The Challenge in Context
It is hard for people in the US and other industrialized countries to imagine the challenges of basic health care in sub-Saharan Africa.
Can you imagine walking 5 miles to the nearest health center?
In Tanzania, most people are within five miles of a health facility. However, since 85% of the population lives in rural areas with rugged roads and little or no transportation, the trip can be taxing. Pregnant women who have started labor may need to walk or bike to the nearest health facility. In such cases, the road be prohibitively far, not to mention dangerous, during the night.
All too often, the journey to health care does not end when the patient arrives at the clinic. A patient may find that the drugs to treat malaria, for example, are not in stock. Or, a patient may have to wait for hours because the clinic does not have enough doctors or nurses to go around. There are fewer health workers and health clinics in rural areas; therefore training more health workers – and ensuring that rural health posts are filled – is critical.
Creative solutions – such as providing bicycles for community health workers and call centers to gain second opinions on complicated cases – are also paramount, especially in rural areas. The Who Cares? Campaign emphasizes the need to bring care “to the last mile.”
Can you imagine a hospital without clean water?
Many health facilities in sub-Saharan Africa have no running water. Every type of health facility – from large, urban hospitals to small, rural clinics – needs a functioning and reliable water supply, electricity and communication equipment to provide adequate care. Health workers require this basic infrastructure to ensure proper hygiene and safety when caring for patients.
Unfortunately, one or more of these elements is often lacking in Tanzanian health facilities, particularly in rural areas. For example, only 50% of Tanzanian public health facilities receive electricity from the grid that makes it impossible to refrigerate sensitive items, like blood used in transfusions, or conduct safe operations.
Health workers also depend on communication tools like cell phones or the Internet to refer patients to facilities with greater specialization, to place orders for drugs and equipment, and to share medical knowledge. The Touch Foundation is working to address these infrastructure and communication challenges so that health workers can do their jobs.
Can you imagine you are the only doctor in Kahama – a district with one million people?
This is the situation that Dr. Leonard Subi faces. As the District Medical Officer, he has heavy administrative and public health responsibilities, leaving little time for direct patient care. The hospital staff is comprised of too few nurses and Assistant Medical Officers, and they are overwhelmed. They must care for two or three patients per bed and they lack basic equipment. For patients, the consequences are dire. Many pregnant women cannot reach the hospital. Of those who do, at least one dies every week giving birth.
The situation in Kahama is not unique. Dr. Subi is one of only 1,300 physicians in a country of 40 million people. One of Tanzania’s greatest health challenges remains the massive shortage of doctors and other healthcare workers.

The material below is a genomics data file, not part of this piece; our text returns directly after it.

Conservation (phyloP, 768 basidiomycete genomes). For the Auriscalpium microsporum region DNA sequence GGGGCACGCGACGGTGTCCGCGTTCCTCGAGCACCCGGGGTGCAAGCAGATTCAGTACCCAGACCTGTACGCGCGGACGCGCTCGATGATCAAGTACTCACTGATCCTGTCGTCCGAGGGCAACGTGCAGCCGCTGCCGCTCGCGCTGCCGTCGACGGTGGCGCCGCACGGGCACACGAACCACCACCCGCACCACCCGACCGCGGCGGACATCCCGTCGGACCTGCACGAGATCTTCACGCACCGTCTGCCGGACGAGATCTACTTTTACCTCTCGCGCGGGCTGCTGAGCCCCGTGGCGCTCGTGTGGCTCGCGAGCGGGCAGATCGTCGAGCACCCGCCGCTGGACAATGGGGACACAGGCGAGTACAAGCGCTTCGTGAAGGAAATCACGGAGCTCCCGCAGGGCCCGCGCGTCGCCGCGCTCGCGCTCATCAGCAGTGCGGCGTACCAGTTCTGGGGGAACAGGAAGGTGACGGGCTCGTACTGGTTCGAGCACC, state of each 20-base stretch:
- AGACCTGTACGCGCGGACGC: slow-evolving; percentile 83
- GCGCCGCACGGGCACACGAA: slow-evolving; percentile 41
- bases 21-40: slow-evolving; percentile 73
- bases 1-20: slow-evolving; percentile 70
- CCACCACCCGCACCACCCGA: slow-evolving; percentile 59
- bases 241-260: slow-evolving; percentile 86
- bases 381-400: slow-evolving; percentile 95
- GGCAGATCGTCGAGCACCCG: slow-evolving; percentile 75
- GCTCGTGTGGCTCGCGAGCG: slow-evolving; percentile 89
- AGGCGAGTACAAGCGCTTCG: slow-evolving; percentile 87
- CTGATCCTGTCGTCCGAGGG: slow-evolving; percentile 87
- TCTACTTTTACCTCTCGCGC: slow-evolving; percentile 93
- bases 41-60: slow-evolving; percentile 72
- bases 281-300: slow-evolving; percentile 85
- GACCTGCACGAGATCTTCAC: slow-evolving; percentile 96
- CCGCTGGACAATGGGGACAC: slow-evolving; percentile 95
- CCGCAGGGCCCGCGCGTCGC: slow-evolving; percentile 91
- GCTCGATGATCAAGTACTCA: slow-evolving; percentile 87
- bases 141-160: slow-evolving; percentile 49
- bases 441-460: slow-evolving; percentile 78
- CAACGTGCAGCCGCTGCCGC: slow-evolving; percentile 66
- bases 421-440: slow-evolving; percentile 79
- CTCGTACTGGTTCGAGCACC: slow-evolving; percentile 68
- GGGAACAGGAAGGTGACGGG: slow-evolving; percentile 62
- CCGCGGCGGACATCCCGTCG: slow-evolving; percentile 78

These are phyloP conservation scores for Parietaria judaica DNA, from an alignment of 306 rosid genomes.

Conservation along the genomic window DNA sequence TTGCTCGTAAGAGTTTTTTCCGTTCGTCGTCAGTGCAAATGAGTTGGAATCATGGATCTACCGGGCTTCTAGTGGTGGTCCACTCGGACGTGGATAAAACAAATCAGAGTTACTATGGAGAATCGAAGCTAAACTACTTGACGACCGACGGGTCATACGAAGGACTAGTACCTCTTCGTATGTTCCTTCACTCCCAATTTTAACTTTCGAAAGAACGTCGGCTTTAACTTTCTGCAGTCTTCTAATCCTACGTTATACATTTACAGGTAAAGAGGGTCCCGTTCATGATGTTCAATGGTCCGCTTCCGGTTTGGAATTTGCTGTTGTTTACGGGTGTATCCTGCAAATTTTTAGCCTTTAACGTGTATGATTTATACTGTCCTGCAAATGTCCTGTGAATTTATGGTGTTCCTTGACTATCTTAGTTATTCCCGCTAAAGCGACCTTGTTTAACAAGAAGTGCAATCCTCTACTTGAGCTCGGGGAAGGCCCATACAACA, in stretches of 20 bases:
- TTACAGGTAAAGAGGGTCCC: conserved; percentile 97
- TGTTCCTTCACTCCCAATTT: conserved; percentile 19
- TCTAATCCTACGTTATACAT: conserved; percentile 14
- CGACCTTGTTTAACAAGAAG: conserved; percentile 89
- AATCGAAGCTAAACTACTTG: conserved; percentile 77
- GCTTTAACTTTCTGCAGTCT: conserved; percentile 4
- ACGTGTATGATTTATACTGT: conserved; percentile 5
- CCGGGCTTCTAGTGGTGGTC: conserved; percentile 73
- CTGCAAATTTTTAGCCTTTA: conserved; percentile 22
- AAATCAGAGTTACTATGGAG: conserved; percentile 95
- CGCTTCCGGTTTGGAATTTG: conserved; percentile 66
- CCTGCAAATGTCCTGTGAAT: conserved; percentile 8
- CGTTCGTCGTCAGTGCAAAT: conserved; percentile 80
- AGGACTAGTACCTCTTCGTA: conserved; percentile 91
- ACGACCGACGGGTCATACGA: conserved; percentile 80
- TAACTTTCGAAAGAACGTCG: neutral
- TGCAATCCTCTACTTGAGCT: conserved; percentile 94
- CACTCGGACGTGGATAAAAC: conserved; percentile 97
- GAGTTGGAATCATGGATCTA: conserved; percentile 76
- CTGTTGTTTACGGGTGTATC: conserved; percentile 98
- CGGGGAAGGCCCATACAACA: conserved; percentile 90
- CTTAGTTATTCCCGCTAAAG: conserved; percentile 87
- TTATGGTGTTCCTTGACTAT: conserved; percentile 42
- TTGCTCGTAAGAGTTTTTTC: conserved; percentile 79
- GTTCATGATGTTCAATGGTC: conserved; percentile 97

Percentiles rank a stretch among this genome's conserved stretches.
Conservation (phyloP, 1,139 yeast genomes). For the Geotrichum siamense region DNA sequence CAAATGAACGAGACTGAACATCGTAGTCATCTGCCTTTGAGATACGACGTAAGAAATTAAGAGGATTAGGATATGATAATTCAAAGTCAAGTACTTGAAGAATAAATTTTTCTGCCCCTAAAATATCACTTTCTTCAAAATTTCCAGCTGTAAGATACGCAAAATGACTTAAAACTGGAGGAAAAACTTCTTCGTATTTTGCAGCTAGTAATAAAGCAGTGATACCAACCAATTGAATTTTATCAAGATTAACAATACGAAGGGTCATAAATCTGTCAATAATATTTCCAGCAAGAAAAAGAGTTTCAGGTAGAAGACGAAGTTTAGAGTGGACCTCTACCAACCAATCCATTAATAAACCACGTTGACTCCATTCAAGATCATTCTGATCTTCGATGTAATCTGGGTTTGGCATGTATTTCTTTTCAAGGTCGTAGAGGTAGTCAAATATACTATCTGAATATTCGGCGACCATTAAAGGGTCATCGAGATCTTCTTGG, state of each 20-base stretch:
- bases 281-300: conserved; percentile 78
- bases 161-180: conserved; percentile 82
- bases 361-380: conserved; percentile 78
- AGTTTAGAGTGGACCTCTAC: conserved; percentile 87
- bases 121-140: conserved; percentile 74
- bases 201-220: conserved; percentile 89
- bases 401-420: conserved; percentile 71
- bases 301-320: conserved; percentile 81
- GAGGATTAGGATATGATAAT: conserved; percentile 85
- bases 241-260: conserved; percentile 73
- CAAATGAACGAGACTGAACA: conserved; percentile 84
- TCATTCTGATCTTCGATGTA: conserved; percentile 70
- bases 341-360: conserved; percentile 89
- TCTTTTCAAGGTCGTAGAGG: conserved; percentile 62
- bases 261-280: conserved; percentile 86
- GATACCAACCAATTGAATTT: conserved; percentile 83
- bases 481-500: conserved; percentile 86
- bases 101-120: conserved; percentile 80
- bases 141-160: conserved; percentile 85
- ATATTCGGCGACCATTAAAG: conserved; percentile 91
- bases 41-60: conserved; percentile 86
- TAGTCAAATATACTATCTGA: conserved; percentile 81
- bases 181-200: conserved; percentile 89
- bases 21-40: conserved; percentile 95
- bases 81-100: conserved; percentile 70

How does one begin to tackle a problem of this magnitude and complexity? The answer is one step at a time, starting with training more healthcare workers.
For many young Tanzanians the primary obstacle to higher education is a financial one. Students from poor families simply cannot afford to attend medical school. At the Bugando University College of Health Sciences, situated about 150 miles from where Dr. Subi is based, students are training to become doctors, nurses and other health professionals. They can do this because their tuition and living expenses are predominantly funded by the Touch Foundation. The Touch Foundation’s support has enabled Bugando to become the second largest of five medical training institutions in the country.
Bugando is now training over 900 students across eight professional specialties. Upon graduation, nurses will deliver primary care, particularly in the rural areas; Assistant Medical Officers will deliver lifesaving interventions, including Cesarean sections; and pharmacists will be equipped to safely administer critical preventive and curative medications at small dispensaries and clinics. Bugando graduates will increase the number of doctors in Tanzania by 30% in five years.
Can you imagine saving the life of a pregnant woman with malaria?
A pregnant woman has a high risk of suffering miscarriages or fatal consequences if infected with malaria because her immune system is much weaker than when she is not carrying a baby. About 1.7 pregnant women contract malaria while pregnant annually in the world and countless complications result. In order to protect the lives of these women and their children, health workers are needed! A doctor such as Stella, a nurse, or other health worker has many crucial roles. For example, in the case of malaria, health workers prevent malaria by distributing bed-nets and educating the community, diagnose and treat the disease, and provide care during complicated pregnancies caused by malaria or other conditions.
Governments, nonprofits, individuals, and others are working to improve health outcomes in sub-Saharan Africa. The world has rallied behind the Millennium Development Goals (MDGs), a framework established by world leaders that “commits rich and poor countries to end poverty, improve health and education, protect the environment and create a global partnership for development by 2015.” Three of the MDGs relate to health – central to people’s happiness and wellbeing. The Who Cares? Campaign to train healthcare workers and reduce unnecessary deaths in sub-Saharan Africa is part of this groundswell of action.